Monday, May 21, 2012

Prague & Bratislava to co-host Worlds?

The 2012 IIHF World Championships, the first of two in a row to be co-hosted by Stockholm and Helsinki, have just finished. Throughout the tournament, the pros and cons of two countries sharing the event have been weighed, and that will probably continue for some time. Among future possibilities now being discussed is one involving the Czech Republic and Slovakia.

Once a single state, the Czechs and Slovaks seem to be a 
natural choice to co-host. Photo: Andre Ringuette, IIHF-HHOF.
As far as bi-national co-hosting situations go, none would seem more logical than a tournament held by the two states that used to be one country, specifically their respective capitals, Prague and Bratislava. After all, the two cities have co-hosted the event twice before, in 1959 and 1992, when they were both still part of Czechoslovakia.

IIHF President René Fasel, for one, thinks it could work. "The Czechs and Slovaks speak almost the same language and are very close to each other," he told Michael Langr of of idnes.cz. "I think it's a good idea and a great opportunity."

The World Championship is scheduled to return to the Czech Republic in 2015. Prague will be the primary host and Ostrava, the city that co-hosted with Prague in 2004, is penciled in to do so again. Other options, such as Brno, Plzeň and Pardubice have also been mentioned, and now Bratislava. The sharing would be reciprocated the next time Slovakia is granted to host the event.

Some of the detractors of this type of situation point to the poor attendance this year in Stockholm, suggesting that interest would have been greater in a smaller Finnish city, such as Turku. Fasel disagrees.

"If we'd played this year in Helsinki and Turku, we would probably have had fewer fans than in Stockholm," he said confidently.

History indicates that Fasel is correct. The 30 games in Stockholm this year drew a total of 149,363 spectators for an average of 4979 per game. While that's below what was anticipated at the 13,850-seat Globe, it is still more than a secondary venue normally draws at the World Championships.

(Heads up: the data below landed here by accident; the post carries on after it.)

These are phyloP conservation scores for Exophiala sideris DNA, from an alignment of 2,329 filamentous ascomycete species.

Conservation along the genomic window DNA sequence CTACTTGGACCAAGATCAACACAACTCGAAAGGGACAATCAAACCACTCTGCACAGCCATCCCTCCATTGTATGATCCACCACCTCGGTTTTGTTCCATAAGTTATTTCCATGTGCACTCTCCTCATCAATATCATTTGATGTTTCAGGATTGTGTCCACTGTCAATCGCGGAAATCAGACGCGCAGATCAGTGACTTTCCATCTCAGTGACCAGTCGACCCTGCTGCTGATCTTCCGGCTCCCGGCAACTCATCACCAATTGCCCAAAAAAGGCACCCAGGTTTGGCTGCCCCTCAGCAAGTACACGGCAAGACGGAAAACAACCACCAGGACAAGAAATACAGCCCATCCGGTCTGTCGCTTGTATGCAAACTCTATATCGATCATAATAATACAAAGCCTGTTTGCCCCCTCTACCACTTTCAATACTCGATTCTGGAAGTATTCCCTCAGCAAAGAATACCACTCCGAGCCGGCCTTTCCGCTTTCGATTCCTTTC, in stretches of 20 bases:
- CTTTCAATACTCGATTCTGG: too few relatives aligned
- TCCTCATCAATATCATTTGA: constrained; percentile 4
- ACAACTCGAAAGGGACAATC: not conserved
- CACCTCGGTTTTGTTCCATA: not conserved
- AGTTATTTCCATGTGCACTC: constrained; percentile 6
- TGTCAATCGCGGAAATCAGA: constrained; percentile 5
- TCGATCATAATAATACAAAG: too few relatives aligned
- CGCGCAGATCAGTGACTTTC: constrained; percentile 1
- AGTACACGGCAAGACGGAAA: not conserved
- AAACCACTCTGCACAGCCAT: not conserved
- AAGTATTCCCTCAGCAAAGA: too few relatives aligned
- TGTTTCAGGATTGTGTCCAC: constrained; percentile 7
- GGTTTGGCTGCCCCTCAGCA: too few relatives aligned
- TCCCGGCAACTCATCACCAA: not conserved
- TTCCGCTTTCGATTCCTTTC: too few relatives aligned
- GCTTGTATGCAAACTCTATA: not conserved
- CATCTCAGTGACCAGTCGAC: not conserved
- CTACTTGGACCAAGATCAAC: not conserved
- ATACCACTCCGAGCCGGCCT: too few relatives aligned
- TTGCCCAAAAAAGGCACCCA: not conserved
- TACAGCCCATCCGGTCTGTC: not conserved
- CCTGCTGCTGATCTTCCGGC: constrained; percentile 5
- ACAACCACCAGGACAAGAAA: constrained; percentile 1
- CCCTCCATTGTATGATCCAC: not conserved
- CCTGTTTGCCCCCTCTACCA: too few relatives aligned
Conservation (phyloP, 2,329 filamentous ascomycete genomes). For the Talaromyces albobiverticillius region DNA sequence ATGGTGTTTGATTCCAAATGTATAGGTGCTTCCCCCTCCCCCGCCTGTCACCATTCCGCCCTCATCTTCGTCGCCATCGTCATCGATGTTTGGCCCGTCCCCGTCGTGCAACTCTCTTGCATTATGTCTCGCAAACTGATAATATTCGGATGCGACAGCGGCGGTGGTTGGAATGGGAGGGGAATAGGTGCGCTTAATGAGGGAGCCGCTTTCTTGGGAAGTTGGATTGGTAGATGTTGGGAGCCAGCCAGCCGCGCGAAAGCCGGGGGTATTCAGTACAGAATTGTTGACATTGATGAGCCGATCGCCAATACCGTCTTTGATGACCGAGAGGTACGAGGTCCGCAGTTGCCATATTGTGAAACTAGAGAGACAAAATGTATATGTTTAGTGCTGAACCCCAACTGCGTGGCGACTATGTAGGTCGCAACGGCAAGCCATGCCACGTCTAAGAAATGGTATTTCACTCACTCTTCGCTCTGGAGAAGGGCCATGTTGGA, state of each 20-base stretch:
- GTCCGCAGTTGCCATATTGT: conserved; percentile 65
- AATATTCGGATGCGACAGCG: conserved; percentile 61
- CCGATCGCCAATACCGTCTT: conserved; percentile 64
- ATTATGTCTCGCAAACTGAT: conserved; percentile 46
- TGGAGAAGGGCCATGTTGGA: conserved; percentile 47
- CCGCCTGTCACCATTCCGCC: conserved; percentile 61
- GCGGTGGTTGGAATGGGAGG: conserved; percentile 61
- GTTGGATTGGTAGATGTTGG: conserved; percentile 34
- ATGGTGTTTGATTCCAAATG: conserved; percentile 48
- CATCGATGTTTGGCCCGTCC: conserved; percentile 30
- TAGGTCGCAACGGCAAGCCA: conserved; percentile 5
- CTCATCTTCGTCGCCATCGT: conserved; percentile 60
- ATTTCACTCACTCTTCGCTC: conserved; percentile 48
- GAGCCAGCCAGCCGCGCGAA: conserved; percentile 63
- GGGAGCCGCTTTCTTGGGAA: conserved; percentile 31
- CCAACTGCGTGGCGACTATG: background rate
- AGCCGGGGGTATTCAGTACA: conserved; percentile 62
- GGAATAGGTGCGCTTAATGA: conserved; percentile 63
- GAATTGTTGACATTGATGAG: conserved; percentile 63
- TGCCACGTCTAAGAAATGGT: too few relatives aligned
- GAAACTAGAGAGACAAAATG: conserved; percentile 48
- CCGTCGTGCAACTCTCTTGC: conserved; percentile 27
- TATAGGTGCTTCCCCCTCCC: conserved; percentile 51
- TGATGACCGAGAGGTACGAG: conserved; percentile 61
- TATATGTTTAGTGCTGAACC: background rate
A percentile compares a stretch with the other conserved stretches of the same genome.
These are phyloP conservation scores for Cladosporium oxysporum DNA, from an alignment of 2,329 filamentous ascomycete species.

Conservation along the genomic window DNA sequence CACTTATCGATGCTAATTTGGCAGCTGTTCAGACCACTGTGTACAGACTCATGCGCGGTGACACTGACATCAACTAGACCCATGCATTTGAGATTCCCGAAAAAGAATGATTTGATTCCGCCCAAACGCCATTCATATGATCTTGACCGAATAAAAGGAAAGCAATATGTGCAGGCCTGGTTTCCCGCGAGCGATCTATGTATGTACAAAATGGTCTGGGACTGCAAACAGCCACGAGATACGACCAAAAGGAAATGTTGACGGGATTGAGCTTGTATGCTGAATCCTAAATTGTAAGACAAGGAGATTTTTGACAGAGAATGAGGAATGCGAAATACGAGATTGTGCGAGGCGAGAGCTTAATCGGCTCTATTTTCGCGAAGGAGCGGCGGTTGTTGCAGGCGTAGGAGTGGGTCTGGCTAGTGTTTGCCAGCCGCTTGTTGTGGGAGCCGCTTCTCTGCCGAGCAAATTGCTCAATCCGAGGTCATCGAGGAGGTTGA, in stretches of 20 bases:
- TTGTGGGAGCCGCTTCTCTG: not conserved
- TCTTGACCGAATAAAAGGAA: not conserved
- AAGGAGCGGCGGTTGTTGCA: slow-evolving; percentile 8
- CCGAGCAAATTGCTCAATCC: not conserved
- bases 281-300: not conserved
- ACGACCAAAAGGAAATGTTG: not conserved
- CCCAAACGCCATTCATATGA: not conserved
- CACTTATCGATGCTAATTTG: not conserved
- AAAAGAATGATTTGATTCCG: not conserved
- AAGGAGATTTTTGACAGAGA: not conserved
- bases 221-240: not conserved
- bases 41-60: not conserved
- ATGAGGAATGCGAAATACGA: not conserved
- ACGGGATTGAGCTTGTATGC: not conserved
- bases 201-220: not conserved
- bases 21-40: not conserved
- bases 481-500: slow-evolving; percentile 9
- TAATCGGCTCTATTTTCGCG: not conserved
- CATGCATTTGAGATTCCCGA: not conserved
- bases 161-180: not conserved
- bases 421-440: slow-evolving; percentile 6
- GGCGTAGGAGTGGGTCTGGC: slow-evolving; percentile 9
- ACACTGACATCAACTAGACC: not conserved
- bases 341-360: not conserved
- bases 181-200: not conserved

To begin with, these secondary venues are generally much smaller than the primary, usually seating somewhere between 5 and 10,000. The arenas are smaller because the cities themselves are. Besides a smaller population, a country's second-largest city usually has a lower average income as well, meaning that that smaller number of fans has less money to spend on tickets. Ticket prices may have to be reduced even further as the home team does not play in their venue, making it more difficult to create fan interest. These cities are generally less cosmopolitan, so there would not be as many local fans of any of the participating teams, and as tourist destinations they are usually not as attractive or easy to get to as the capitals, meaning fewer fans visiting from other countries.

In 2004, Ostrava did well as a co-host, helping the tournament draw a record 552,097 fans to 56 games, for an average of 9859. That record was expected to be broken this year in Helsinki and Stockholm, but wasn't, further fueling the argument that the tournament should stay in a single country. 

However, imagining Prague was to draw at the same level as it did in 2004, it is not hard to imagine that a group in Bratislava, which would include Team Slovakia, would draw more than Ostrava could. 

A criticism some have about Helsinki and Stockholm co-hosting is the distance between the cities. In particular, it takes two ferries to get from one to the other, and can take over 10 hours. However, Prague and Bratislava are separated by only 330 km of highway, which can be driven in a little over three hours, and there are numerous direct trains and buses per day. That is an easier connection than in many single-nation tournaments. Quebec City and Halifax, the Canadian cities that co-hosted the 2008 tournament, are 1000 km apart by road, and public transportation options in North America are notoriously bad. Russia's two host cities in 2016 are Moscow and St. Petersburg, are almost as distant, separated by over 700 km.

Prague is actually slightly closer to Bratislava than to Ostrava; the two Czech cities are separated by 375 km of highway.

The Czech Republic and Slovakia are not the only countries that wish to co-host the World Championships: a joint bid by France and Germany have been submitted for the 2017 event. One thing is for sure: at least one future tournament will be held in two nations. Next year's tournament will again be held in Stockholm and Helsinki, this time with the Swedish capital hosting the semifinals and finals. 

"(This year's) tournament had its pros and cons," said Fasel. "In the summer, we will think about what can be done to improve it."

If things go better, and most expect it will, perhaps the idea of two countries co-hosting the World Championship will have fewer detractors, and the door to a Czech-Slovak reunion (for a couple of weeks, at least) will be open.

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